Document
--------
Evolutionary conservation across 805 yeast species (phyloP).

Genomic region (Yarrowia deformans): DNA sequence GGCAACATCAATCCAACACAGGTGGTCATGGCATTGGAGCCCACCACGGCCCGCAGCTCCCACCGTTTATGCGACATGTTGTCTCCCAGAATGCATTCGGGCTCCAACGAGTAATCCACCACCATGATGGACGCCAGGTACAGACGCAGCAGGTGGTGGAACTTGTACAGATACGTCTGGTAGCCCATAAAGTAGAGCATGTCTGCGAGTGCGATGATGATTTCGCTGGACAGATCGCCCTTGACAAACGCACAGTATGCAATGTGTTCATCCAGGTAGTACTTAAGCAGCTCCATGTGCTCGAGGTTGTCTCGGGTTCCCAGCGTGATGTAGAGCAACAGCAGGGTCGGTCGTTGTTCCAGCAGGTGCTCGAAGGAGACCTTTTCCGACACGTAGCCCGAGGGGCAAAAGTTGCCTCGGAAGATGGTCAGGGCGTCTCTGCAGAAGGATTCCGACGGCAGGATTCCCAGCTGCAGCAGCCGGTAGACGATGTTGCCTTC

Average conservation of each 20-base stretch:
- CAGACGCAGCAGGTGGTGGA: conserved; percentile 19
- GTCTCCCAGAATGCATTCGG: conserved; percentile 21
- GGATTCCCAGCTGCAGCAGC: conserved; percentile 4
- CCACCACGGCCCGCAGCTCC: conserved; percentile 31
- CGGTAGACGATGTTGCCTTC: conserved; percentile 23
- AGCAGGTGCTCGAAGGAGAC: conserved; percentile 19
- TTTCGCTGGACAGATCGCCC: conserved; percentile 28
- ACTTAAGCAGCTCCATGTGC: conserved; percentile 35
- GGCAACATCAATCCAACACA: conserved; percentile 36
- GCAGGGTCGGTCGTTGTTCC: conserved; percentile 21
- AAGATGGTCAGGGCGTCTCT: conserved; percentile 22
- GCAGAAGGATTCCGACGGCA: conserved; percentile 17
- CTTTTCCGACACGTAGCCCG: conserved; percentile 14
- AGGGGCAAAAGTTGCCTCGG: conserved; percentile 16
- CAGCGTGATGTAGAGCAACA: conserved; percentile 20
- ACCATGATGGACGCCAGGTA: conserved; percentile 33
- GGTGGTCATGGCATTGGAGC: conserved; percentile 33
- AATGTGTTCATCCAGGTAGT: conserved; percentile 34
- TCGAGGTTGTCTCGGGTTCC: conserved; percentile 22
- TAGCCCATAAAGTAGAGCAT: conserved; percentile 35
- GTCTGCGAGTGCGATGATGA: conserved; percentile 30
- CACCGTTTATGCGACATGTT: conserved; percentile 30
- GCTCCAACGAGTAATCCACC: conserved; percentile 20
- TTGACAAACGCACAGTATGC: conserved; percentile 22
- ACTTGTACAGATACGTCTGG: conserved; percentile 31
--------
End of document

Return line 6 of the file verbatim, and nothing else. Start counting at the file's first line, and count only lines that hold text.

- GGATTCCCAGCTGCAGCAGC: conserved; percentile 4